For those of you gear history buffs out there, this double barrel pocket design was first used in the Jensen Backpack, which is still available from vintage pack maker Rivendell Mountain Works (note: glacially slow website.) Mountainsmith used the same design in the now retired Haze 50 Backpack.

The pack also sports two long side mesh water bottle pockets capable of securely holding 32 ounce water bottles. The bottom of the mesh pockets is covered with solid fabric for better durability since mesh pockets frequently get ripped here when they come in contract with the ground or vegetation along the side of the trail. However, the mesh pockets are quite tall and it’s very difficult to reach back and pull out or replace a water bottle stored there. The bottom tier of side compression straps can be run over the side mesh pockets or through them, if desired, so you can carry a bottle in them and use the compression strap at the same time.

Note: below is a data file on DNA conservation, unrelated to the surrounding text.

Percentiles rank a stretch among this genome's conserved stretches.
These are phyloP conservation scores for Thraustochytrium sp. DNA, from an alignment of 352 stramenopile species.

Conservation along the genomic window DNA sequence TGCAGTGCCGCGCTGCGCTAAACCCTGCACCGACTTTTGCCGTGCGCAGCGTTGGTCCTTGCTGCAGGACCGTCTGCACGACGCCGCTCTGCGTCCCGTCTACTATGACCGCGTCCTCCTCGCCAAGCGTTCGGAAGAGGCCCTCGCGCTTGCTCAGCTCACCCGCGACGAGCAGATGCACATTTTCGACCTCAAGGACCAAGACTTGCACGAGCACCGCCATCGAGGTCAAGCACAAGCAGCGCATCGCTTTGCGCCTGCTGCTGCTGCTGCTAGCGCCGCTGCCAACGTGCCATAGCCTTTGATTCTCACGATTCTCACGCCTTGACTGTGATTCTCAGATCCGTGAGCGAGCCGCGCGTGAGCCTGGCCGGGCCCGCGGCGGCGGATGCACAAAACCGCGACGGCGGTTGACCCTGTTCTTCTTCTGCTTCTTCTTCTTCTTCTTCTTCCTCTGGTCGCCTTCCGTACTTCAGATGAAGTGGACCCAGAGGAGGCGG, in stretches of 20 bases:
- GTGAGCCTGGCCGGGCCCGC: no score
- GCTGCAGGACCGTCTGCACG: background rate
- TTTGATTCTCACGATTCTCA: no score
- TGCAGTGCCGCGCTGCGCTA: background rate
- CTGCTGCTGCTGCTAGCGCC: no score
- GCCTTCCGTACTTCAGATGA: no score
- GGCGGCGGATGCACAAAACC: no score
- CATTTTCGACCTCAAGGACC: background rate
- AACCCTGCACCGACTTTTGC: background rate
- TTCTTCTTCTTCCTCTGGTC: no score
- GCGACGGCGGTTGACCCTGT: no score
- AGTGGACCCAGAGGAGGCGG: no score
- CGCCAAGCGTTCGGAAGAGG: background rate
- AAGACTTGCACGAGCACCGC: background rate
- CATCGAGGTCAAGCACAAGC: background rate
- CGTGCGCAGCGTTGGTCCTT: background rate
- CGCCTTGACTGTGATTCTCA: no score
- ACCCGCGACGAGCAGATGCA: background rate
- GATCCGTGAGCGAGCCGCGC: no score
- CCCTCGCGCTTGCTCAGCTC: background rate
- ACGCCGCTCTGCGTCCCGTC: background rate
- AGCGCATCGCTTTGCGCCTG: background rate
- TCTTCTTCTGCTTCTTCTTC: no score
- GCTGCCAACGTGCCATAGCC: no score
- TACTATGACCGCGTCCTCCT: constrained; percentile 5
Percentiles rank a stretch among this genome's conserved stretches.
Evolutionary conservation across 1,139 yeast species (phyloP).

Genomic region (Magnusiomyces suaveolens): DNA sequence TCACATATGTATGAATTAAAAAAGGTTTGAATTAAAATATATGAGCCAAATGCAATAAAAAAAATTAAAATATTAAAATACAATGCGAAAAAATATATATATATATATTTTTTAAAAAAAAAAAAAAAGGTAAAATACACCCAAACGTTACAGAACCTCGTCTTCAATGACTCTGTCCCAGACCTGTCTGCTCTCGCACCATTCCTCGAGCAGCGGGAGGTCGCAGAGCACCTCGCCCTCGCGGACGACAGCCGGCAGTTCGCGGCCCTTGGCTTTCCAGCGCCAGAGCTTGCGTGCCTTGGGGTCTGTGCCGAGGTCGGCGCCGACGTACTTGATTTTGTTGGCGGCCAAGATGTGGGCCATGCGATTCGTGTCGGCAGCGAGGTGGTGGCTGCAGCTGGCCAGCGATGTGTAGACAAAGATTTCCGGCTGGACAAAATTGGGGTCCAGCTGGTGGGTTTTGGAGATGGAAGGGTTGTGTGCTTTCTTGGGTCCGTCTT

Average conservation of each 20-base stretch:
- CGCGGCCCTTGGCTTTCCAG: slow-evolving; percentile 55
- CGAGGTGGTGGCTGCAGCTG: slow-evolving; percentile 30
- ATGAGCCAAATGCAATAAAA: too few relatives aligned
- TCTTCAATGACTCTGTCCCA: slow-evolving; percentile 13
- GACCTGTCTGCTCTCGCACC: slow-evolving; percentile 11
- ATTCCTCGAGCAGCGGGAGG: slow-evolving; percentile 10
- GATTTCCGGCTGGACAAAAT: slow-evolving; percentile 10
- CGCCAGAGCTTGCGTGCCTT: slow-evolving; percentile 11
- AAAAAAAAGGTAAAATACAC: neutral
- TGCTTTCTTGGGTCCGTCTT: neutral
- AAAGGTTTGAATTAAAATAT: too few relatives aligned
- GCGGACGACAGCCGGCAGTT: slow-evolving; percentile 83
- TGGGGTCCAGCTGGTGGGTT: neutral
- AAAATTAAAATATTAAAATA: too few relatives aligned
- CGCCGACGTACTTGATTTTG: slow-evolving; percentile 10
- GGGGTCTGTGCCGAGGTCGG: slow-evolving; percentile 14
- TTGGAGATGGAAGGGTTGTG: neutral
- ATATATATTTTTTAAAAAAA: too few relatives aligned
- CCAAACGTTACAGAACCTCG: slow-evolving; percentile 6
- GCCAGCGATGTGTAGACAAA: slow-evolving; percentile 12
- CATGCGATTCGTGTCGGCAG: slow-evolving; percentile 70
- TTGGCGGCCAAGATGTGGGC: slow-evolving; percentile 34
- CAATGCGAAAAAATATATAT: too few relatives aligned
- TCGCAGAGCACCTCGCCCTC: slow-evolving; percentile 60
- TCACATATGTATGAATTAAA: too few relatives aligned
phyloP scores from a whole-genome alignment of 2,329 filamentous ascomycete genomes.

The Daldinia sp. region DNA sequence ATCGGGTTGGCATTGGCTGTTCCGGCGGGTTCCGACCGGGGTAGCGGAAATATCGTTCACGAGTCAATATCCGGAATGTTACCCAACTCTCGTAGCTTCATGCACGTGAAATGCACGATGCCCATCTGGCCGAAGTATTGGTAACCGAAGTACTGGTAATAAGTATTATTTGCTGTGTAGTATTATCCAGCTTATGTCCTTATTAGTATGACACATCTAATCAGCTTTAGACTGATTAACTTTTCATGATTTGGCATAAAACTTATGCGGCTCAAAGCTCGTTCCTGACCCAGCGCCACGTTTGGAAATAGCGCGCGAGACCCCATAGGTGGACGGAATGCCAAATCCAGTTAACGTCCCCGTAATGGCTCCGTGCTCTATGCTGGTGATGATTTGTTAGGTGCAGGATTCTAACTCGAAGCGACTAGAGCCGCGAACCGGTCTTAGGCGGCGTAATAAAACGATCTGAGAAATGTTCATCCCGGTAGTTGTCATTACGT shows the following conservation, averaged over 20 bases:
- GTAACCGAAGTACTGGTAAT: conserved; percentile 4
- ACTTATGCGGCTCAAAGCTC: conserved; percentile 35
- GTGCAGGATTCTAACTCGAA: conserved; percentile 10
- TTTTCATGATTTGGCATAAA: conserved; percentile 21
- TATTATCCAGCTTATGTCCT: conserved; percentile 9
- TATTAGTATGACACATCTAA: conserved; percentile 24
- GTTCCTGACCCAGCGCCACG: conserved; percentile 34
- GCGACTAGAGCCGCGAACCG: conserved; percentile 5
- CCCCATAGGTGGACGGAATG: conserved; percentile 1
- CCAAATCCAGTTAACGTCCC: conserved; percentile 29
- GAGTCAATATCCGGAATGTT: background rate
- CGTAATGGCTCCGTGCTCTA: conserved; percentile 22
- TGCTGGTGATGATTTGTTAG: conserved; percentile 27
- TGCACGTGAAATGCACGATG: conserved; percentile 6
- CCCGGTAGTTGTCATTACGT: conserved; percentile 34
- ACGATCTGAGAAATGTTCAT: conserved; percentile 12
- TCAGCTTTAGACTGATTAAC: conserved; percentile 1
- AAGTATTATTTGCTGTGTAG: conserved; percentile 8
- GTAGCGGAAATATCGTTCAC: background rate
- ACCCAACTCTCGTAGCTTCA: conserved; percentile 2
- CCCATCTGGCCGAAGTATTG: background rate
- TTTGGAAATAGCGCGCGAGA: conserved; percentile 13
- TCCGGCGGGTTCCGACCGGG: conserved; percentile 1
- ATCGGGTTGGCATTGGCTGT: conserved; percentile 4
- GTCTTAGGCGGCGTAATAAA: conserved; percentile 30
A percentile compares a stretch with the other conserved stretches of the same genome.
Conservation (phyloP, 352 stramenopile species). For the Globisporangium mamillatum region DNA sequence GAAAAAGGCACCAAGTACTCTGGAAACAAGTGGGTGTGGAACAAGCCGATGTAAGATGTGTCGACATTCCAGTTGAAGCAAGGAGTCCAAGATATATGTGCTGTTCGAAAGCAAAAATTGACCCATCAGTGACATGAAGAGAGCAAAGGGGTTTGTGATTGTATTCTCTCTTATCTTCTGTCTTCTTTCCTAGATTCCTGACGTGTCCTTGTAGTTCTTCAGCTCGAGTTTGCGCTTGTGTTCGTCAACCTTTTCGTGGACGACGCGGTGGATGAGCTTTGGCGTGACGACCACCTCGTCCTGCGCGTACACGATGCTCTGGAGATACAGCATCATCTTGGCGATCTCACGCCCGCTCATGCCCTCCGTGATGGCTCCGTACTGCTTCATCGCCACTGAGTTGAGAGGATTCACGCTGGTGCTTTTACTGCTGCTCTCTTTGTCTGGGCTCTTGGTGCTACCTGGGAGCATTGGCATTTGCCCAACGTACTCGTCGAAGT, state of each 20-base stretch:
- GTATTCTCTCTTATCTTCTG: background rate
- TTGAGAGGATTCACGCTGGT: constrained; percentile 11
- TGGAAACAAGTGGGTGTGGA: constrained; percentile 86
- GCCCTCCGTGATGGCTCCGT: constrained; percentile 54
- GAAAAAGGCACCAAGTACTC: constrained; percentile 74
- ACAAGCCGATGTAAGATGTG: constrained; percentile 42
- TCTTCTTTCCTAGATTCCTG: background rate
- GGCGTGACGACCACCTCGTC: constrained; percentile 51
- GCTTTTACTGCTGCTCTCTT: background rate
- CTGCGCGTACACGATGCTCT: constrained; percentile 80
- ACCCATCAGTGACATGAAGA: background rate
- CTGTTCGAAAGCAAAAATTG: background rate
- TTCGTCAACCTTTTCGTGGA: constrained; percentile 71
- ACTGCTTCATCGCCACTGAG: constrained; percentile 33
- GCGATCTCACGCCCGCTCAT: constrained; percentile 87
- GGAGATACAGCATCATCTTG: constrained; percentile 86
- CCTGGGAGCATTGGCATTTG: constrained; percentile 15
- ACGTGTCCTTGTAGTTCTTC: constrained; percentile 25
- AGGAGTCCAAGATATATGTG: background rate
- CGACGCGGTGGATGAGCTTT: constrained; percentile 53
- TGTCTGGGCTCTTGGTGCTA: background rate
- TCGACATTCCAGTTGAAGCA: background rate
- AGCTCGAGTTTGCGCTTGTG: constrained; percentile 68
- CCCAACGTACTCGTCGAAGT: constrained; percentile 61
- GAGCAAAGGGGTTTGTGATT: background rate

External Attachment Points and Compression System

The Scream 55 has two tiers of side compression straps that can be used to reduce the volume of the pack and stabilize your load. If needed, you can also run webbing or cordage through the rear attachment points of the compression straps (which are open) to attach gear to the back of the pack using cord locks and accessory cord. While it’d be a little awkward to attach gear over the rear cylindrical pockets, it is doable.

In addition, there are four gear attachment loops on the seams along the front and back of the pack, and another four at the bottom of the pack,  making 12 total. You’d need extra webbing or elastic cord, but you can attach all kinds of gear to the outside of the pack this way from tent bodies and sleeping pads to skis and snowshoes. In fact, the Scream 55 could make a good winter ski pack with its closed double barrel pockets and some webbing to lash gear to the outside of the pack.

There’s also a single daisy chain running between the two rear pockets with an ice axe loop at the bottom and an elastic shaft holder at the top that could also be used to carry trekking poles. Kudos for including a shaft holder. A lot of backpack manufacturers leave it off.